• Remove all wheat, flour, barley, rye, and oats from the diet.


  • Gluten is a large, insidious plant protein found in wheat, barley, rye, and oats
  • Gluten intolerance and celiac disease is widespread
  • Gluten is very inflammatory
  • They inhibit the repair mechanism of the GI tract
  • Gluten are grass seeds that employ a biological strategy to avoid consumption = toxicity
  • Eliminating or restricting grains reduces body fat, improves metabolism, and aids in cases of diabetes
  • Gluten has a poor omega 3 : omega 6 balance
  • If you buy packaged food, be absolutely sure it’s gluten free.  In reality, anything that purports to being gluten free is probably carb-laden, processed food anyway.
  • All fresh meat and fish, animal fat, eggs, dairy, nuts, seeds, fruits, and vegetables are gluten free (are we seeing a pattern here?)
  • Removing bread and pasta can be very hard for people.  Stay strong.  21 days, remember?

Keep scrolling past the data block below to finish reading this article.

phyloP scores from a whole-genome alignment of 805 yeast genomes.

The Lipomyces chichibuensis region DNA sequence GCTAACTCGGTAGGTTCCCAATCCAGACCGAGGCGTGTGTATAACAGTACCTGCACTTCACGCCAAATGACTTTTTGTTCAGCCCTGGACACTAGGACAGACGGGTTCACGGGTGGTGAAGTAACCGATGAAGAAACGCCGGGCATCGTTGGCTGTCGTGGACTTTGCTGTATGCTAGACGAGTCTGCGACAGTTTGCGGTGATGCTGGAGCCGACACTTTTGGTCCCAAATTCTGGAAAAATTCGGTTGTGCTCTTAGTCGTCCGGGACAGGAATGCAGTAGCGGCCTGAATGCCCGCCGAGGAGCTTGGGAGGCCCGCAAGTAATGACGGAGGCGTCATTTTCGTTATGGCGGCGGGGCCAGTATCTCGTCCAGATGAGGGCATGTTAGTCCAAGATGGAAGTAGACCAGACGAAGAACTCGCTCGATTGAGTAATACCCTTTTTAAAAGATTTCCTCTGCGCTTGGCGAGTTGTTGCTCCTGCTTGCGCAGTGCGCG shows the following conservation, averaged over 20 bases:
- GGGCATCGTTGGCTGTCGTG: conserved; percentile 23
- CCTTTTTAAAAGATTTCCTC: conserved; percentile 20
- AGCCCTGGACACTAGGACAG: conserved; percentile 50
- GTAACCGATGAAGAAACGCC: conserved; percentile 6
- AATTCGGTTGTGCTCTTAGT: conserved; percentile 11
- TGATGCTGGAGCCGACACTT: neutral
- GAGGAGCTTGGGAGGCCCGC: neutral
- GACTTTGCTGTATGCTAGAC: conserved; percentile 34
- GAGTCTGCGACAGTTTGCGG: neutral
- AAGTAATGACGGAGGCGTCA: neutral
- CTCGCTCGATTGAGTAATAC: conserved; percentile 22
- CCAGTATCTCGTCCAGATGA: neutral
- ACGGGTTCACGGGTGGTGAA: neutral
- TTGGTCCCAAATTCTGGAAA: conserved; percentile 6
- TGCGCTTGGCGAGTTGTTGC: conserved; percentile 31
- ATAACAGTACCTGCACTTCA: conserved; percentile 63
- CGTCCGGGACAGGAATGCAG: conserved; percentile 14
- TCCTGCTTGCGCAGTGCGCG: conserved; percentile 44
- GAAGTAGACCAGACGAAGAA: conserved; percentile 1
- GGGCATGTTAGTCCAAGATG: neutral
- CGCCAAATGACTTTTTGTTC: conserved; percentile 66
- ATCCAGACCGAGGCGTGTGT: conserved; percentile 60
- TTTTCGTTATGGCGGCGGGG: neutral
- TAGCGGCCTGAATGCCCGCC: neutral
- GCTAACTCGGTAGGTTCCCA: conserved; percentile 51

• Eggs and bacon cooked in butter in the morning with fruit.  Do it! Who doesn’t love that meal?
  • Leftover chicken for lunch in a nice big salad with walnuts, avocadoes, and tomatoes drowned in olive oil. This is the 21st century. You don’t have a lunch box and thermos. Lunch does not equal sandwich.
  • Oh yeah, no beer.  Did I mention stay strong!  Remember, no gluten in wine and tequila, but drink responsibly.

3. Improve your Fat Sources


  • Remove all seed oils from your diet except extra virgin olive oil
  • Replace them with healthy saturated animal fat like butter, lard, and ghee
  • Make use of healthy coconut oil and coconut milk for cooking and salad dressing


  • We’re only 2 steps in and the hard part is over.  Once you’ve kicked the sugar and grains, you’re clear to move on to improving your fatty acid profile
  • This section doesn’t even warrant pump up speeches and wisdom.  I’m telling you to cook everything in butter, lard, and coconut oil.  Doesn’t get much better than that, does it?
  • Saturated fat constitutes 50 % of our cell membranes and enhances our immune system